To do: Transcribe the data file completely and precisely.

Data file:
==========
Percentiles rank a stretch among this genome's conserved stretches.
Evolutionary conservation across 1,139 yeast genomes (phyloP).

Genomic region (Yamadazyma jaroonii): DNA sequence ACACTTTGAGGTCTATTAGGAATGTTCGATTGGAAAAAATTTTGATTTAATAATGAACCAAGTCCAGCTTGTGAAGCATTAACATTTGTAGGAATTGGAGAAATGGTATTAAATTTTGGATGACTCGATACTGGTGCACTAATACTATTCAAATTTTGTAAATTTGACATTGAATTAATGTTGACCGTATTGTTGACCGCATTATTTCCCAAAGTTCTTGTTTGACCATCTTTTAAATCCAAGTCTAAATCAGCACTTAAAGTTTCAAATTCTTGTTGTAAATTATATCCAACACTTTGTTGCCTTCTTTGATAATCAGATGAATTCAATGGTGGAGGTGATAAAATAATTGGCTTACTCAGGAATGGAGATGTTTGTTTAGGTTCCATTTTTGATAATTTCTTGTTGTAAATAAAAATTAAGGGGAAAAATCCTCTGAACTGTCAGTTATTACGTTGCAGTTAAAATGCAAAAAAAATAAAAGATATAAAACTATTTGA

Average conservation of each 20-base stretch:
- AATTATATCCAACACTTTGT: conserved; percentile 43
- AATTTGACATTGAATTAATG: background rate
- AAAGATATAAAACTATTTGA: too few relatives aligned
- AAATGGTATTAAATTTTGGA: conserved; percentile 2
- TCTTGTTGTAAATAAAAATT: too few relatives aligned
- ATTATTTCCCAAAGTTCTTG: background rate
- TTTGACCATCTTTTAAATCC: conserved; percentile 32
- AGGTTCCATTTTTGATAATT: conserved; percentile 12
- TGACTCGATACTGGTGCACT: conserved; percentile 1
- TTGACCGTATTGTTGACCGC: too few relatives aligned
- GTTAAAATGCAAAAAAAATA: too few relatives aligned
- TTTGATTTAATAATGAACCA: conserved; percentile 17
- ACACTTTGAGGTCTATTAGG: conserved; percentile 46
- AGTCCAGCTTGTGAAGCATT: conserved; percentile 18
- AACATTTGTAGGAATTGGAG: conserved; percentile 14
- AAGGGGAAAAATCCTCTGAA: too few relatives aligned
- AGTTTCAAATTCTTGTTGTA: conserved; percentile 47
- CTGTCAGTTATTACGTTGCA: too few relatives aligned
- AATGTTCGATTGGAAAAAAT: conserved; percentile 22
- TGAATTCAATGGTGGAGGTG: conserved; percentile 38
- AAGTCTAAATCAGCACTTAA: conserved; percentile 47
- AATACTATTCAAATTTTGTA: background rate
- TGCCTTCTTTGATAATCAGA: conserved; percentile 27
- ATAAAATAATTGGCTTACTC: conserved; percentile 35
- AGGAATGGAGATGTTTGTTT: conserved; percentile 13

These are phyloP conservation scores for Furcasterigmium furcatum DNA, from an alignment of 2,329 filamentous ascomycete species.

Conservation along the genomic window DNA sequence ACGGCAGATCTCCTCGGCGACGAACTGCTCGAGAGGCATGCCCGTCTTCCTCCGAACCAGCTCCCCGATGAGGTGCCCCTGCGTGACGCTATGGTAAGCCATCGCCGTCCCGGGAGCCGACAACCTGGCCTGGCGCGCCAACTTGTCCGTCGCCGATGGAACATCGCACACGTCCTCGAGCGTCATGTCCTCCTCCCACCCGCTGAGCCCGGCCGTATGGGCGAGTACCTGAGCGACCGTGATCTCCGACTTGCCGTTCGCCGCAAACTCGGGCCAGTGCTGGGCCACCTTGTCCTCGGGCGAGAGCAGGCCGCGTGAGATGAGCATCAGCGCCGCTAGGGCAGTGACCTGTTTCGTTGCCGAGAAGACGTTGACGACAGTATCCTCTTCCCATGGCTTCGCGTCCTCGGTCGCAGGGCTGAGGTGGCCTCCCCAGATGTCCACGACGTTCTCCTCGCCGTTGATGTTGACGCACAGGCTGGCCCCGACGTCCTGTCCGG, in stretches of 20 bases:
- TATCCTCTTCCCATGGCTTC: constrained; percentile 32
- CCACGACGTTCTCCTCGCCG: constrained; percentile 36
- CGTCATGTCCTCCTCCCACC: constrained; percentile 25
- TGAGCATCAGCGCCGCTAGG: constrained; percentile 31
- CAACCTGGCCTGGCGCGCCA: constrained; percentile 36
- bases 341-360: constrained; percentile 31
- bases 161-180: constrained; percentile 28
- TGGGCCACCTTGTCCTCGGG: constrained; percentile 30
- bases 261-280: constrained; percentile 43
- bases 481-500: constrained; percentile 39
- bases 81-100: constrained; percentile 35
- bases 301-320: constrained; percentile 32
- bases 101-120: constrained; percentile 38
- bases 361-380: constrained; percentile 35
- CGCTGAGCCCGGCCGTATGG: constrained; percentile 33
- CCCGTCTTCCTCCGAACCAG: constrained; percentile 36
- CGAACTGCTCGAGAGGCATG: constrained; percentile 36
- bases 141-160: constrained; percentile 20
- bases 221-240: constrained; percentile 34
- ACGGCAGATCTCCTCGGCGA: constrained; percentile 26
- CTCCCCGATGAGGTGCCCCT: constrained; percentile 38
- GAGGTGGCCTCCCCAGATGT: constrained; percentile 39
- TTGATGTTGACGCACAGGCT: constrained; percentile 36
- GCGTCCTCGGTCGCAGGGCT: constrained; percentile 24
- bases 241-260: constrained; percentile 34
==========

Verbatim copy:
Percentiles rank a stretch among this genome's conserved stretches.
Evolutionary conservation across 1,139 yeast genomes (phyloP).

Genomic region (Yamadazyma jaroonii): DNA sequence ACACTTTGAGGTCTATTAGGAATGTTCGATTGGAAAAAATTTTGATTTAATAATGAACCAAGTCCAGCTTGTGAAGCATTAACATTTGTAGGAATTGGAGAAATGGTATTAAATTTTGGATGACTCGATACTGGTGCACTAATACTATTCAAATTTTGTAAATTTGACATTGAATTAATGTTGACCGTATTGTTGACCGCATTATTTCCCAAAGTTCTTGTTTGACCATCTTTTAAATCCAAGTCTAAATCAGCACTTAAAGTTTCAAATTCTTGTTGTAAATTATATCCAACACTTTGTTGCCTTCTTTGATAATCAGATGAATTCAATGGTGGAGGTGATAAAATAATTGGCTTACTCAGGAATGGAGATGTTTGTTTAGGTTCCATTTTTGATAATTTCTTGTTGTAAATAAAAATTAAGGGGAAAAATCCTCTGAACTGTCAGTTATTACGTTGCAGTTAAAATGCAAAAAAAATAAAAGATATAAAACTATTTGA

Average conservation of each 20-base stretch:
- AATTATATCCAACACTTTGT: conserved; percentile 43
- AATTTGACATTGAATTAATG: background rate
- AAAGATATAAAACTATTTGA: too few relatives aligned
- AAATGGTATTAAATTTTGGA: conserved; percentile 2
- TCTTGTTGTAAATAAAAATT: too few relatives aligned
- ATTATTTCCCAAAGTTCTTG: background rate
- TTTGACCATCTTTTAAATCC: conserved; percentile 32
- AGGTTCCATTTTTGATAATT: conserved; percentile 12
- TGACTCGATACTGGTGCACT: conserved; percentile 1
- TTGACCGTATTGTTGACCGC: too few relatives aligned
- GTTAAAATGCAAAAAAAATA: too few relatives aligned
- TTTGATTTAATAATGAACCA: conserved; percentile 17
- ACACTTTGAGGTCTATTAGG: conserved; percentile 46
- AGTCCAGCTTGTGAAGCATT: conserved; percentile 18
- AACATTTGTAGGAATTGGAG: conserved; percentile 14
- AAGGGGAAAAATCCTCTGAA: too few relatives aligned
- AGTTTCAAATTCTTGTTGTA: conserved; percentile 47
- CTGTCAGTTATTACGTTGCA: too few relatives aligned
- AATGTTCGATTGGAAAAAAT: conserved; percentile 22
- TGAATTCAATGGTGGAGGTG: conserved; percentile 38
- AAGTCTAAATCAGCACTTAA: conserved; percentile 47
- AATACTATTCAAATTTTGTA: background rate
- TGCCTTCTTTGATAATCAGA: conserved; percentile 27
- ATAAAATAATTGGCTTACTC: conserved; percentile 35
- AGGAATGGAGATGTTTGTTT: conserved; percentile 13

These are phyloP conservation scores for Furcasterigmium furcatum DNA, from an alignment of 2,329 filamentous ascomycete species.

Conservation along the genomic window DNA sequence ACGGCAGATCTCCTCGGCGACGAACTGCTCGAGAGGCATGCCCGTCTTCCTCCGAACCAGCTCCCCGATGAGGTGCCCCTGCGTGACGCTATGGTAAGCCATCGCCGTCCCGGGAGCCGACAACCTGGCCTGGCGCGCCAACTTGTCCGTCGCCGATGGAACATCGCACACGTCCTCGAGCGTCATGTCCTCCTCCCACCCGCTGAGCCCGGCCGTATGGGCGAGTACCTGAGCGACCGTGATCTCCGACTTGCCGTTCGCCGCAAACTCGGGCCAGTGCTGGGCCACCTTGTCCTCGGGCGAGAGCAGGCCGCGTGAGATGAGCATCAGCGCCGCTAGGGCAGTGACCTGTTTCGTTGCCGAGAAGACGTTGACGACAGTATCCTCTTCCCATGGCTTCGCGTCCTCGGTCGCAGGGCTGAGGTGGCCTCCCCAGATGTCCACGACGTTCTCCTCGCCGTTGATGTTGACGCACAGGCTGGCCCCGACGTCCTGTCCGG, in stretches of 20 bases:
- TATCCTCTTCCCATGGCTTC: constrained; percentile 32
- CCACGACGTTCTCCTCGCCG: constrained; percentile 36
- CGTCATGTCCTCCTCCCACC: constrained; percentile 25
- TGAGCATCAGCGCCGCTAGG: constrained; percentile 31
- CAACCTGGCCTGGCGCGCCA: constrained; percentile 36
- bases 341-360: constrained; percentile 31
- bases 161-180: constrained; percentile 28
- TGGGCCACCTTGTCCTCGGG: constrained; percentile 30
- bases 261-280: constrained; percentile 43
- bases 481-500: constrained; percentile 39
- bases 81-100: constrained; percentile 35
- bases 301-320: constrained; percentile 32
- bases 101-120: constrained; percentile 38
- bases 361-380: constrained; percentile 35
- CGCTGAGCCCGGCCGTATGG: constrained; percentile 33
- CCCGTCTTCCTCCGAACCAG: constrained; percentile 36
- CGAACTGCTCGAGAGGCATG: constrained; percentile 36
- bases 141-160: constrained; percentile 20
- bases 221-240: constrained; percentile 34
- ACGGCAGATCTCCTCGGCGA: constrained; percentile 26
- CTCCCCGATGAGGTGCCCCT: constrained; percentile 38
- GAGGTGGCCTCCCCAGATGT: constrained; percentile 39
- TTGATGTTGACGCACAGGCT: constrained; percentile 36
- GCGTCCTCGGTCGCAGGGCT: constrained; percentile 24
- bases 241-260: constrained; percentile 34